Lord mayor of Memphis
A colossus of an ancient Egyptian deity in Luxor, an Umayyad coin in Wadi Al-Natroun and the tomb of a 19th-Dynasty mayor of Memphis at Saqqara are the most recent discoveries in Egypt, Nevine El-Aref
At the end of the winter archaeological season the announcement of new discoveries are helping specialists to decipher more chapters in Egypt's ancient history. The most recent discoveries were carried out by Egyptian missions from the Supreme Council of Antiquities (SCA) and Cairo University in Luxor, Wadi Al-Natroun and Saqqara.
On Luxor's west bank, at the northwestern side of the temple of Pharaoh Amenhotep III of the 19th Dynasty, an SCA mission discovered what is believed to be a colossus of the ancient Egyptian deity of wisdom, Djehuty. This large rose granite colossus measures 3.5 metres in height and 140 centimetres in width.
Zahi Hawass, secretary-general of the SCA, says the site where the statue was unearthed suggests that it could have been on an avenue of Djehuty's that once lined the path leading northwards to the temple. Hawass pointed out that last year similar five-metre tall colossi were found at the same place and he expects still more colossi to be found. The date of the statue cannot be verified until the excavations are completed as further objects that can be dated more specifically might be discovered.
Traces of the colossi were first shown on the site during the execution of a development project aimed at controlling the level of subterranean water on the west bank of Luxor, which led Hawass to assign a special excavation mission to explore the site.
At Deir Yehnes Al-Koseir in Wadi Al-Natroun a joint venture archaeological mission from Bill University in the United States and the SCA unearthed a gold Umayyad coin. The coin is very well preserved and each side is decorated with Kufic inscriptions. One side bears the name of Allah, while on the obverse is written: "In the name of God the Merciful". The edge bears the year when the coin was struck: 103 Higra (721 AD) which was during the reign of the Umayyad Caliph Yazid Ibn Abdel-Malek Ibn Marawan, an era well known with its peace and prosperity.
Meanwhile, a mission attached to the Faculty of Archaeology at Cairo University that has been excavating at Saqqara has discovered the tomb of a mayor of Memphis, Ptah-Mes. The find was made during routine excavations in the 19th-Dynasty cemetery for high-ranking government officials located on the southern side of the ramp of King Unas's pyramid in Saqqara.
Culture Minister Farouk Hosni describes the discovery as of major importance as it reveals more of the mystery surrounding the Saqqara archaeological site. He says the tomb can be dated to the second half of the 19th-Dynasty (1203-1186 BC).
The tomb is 70 metres long and is composed of a number of corridors and chapels. Hawass says it is similar in interior design to the tomb of Ptah-Im-Wiya, the royal seal bearer during the reign of Pharaoh Akhenaten, which was discovered by a Dutch mission in 2007, also at Saqqara.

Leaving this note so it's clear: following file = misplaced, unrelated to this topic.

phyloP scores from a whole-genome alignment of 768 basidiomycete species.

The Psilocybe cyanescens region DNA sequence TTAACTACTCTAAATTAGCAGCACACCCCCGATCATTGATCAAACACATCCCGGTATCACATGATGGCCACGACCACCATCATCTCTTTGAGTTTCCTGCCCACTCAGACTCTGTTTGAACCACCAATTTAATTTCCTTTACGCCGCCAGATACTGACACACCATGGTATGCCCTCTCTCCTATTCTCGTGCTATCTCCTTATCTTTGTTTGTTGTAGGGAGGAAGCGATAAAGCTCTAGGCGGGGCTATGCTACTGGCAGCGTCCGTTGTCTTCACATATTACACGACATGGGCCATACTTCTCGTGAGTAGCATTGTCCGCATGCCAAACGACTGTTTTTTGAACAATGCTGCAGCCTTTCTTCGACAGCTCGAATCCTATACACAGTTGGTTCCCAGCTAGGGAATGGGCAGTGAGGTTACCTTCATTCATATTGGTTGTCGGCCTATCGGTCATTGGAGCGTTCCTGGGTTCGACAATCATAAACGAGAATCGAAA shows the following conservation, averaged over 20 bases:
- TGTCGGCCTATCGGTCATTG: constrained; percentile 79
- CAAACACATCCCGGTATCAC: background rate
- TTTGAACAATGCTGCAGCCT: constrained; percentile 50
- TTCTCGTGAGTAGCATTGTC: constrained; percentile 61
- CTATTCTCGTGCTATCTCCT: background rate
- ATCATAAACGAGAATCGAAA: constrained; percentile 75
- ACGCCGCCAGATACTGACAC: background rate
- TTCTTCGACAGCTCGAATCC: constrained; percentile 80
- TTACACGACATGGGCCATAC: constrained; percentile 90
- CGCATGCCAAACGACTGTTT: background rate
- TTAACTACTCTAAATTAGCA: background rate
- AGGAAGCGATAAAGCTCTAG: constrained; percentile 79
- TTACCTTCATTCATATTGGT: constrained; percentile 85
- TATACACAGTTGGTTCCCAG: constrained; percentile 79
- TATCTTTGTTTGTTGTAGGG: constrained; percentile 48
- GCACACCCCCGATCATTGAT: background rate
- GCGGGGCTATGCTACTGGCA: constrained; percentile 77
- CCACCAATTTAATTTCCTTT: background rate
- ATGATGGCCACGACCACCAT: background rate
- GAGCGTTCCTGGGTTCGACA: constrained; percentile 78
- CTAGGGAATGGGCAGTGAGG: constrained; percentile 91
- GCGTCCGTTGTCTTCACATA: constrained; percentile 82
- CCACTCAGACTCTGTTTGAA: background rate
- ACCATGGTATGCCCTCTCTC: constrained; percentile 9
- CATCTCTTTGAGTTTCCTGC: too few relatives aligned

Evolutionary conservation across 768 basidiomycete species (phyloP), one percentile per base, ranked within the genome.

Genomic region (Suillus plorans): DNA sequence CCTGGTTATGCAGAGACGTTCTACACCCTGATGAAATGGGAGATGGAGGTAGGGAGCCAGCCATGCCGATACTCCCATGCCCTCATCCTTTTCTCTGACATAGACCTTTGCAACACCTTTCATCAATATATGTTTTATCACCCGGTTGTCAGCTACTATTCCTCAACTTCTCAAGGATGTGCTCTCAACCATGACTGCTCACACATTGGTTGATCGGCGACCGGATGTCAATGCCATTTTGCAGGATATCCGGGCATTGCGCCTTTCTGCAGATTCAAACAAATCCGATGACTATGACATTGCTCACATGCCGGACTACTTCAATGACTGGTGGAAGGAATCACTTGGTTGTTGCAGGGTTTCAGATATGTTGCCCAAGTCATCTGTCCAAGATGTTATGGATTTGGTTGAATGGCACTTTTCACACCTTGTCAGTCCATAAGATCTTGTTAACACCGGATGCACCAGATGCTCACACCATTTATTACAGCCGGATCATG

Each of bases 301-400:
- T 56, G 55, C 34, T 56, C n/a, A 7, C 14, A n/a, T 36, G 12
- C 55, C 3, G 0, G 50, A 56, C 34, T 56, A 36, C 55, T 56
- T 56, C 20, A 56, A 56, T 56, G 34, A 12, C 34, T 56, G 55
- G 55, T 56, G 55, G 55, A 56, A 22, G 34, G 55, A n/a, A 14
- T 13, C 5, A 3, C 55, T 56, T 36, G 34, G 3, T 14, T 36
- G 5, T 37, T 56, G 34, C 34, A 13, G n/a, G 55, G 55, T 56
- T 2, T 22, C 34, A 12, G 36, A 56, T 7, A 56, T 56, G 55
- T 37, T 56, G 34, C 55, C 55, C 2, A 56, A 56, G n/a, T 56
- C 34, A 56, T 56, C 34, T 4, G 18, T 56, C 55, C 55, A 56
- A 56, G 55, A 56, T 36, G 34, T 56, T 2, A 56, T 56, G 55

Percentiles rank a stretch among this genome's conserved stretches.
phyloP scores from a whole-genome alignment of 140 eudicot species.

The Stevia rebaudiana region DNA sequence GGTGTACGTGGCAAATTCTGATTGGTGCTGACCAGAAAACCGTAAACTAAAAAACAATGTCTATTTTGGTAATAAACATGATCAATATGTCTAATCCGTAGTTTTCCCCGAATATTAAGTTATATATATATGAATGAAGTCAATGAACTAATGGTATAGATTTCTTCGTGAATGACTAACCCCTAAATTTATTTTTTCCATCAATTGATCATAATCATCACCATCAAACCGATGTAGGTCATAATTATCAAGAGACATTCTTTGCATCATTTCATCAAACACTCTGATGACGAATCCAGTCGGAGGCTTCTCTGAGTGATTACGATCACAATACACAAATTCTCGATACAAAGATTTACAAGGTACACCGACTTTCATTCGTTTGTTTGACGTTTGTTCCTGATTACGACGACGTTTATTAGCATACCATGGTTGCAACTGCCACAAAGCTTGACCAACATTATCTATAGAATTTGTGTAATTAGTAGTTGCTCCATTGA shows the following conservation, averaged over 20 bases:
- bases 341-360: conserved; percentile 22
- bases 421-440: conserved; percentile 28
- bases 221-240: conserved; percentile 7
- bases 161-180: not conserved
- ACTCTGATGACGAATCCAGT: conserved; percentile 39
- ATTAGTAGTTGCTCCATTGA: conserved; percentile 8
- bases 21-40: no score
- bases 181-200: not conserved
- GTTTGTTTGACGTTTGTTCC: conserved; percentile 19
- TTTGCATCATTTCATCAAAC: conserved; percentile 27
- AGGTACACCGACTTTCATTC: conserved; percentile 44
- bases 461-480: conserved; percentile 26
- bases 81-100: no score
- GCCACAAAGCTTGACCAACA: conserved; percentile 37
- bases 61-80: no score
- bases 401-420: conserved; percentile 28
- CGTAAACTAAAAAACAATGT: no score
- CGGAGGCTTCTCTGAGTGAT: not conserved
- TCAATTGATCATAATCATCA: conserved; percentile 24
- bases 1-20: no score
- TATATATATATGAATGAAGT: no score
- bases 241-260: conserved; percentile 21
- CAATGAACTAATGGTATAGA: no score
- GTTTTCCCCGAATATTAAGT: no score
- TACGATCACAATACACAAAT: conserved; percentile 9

Ola El-Eguezi, former dean of the Faculty of Archaeology at Cairo University, said the owner of the tomb was a prominent figure as he was appointed to several governmental posts, including that of chief of the army, the royal scribe, the inherited prince, and the supervisor of the Temple of Ptah in the reign of Pharaoh Seti I and his successor Ramses II.
Eguezi continued that excavations also revealed several stelae, among them an unfinished stela engraved with a scene featuring the deceased and his family before the Theban triad: Amun, Mut and Khonsu. Eguezi said the stela pointed to a revival of the cult of Amun during the second half of the 19th Dynasty.
The deputy to the mission director, Ahmed Said, said that during the excavations several fragments of another statue of the tomb owner and his wife were unearthed. A painted head that most probably belonged to his wife or one of his daughters was also found, along with the lower part of a limestone statue that belonged to the deceased. Clay vessels, ushabti (votive) figurines and amulets were also found under the sand. A vivid wall engraving of people fishing from boats constructed of bundles of papyrus reeds was also found.
Some pillars of the tomb were reused as chapels during the Christian era. The tomb was also subjected to robbery in the 19th century, which led to the deterioration of some of the walls. Several pieces of the wall were found within the debris inside the tomb. All these pieces were collected so that they could be registered and restored.
The discovery of the tomb solves a riddle dating back to 1885, when foreign expeditions made off with pieces of the tomb, whose location was soon after forgotten.
"Since then it was covered with sand and no one knew about it," says Eguezi. "It is the lost tomb," she adds.
Some of the artefacts ended up in museums in the Netherlands, the US and Italy as well as the Egyptian Museum in Cairo. These fragments provided the only clues about the missing tomb.
Excavations will continue at the tomb of Ptah Mes in an attempt to find the main tomb shaft which will lead to the burial chamber where the sarcophagus of the deceased and his funerary equipment were placed.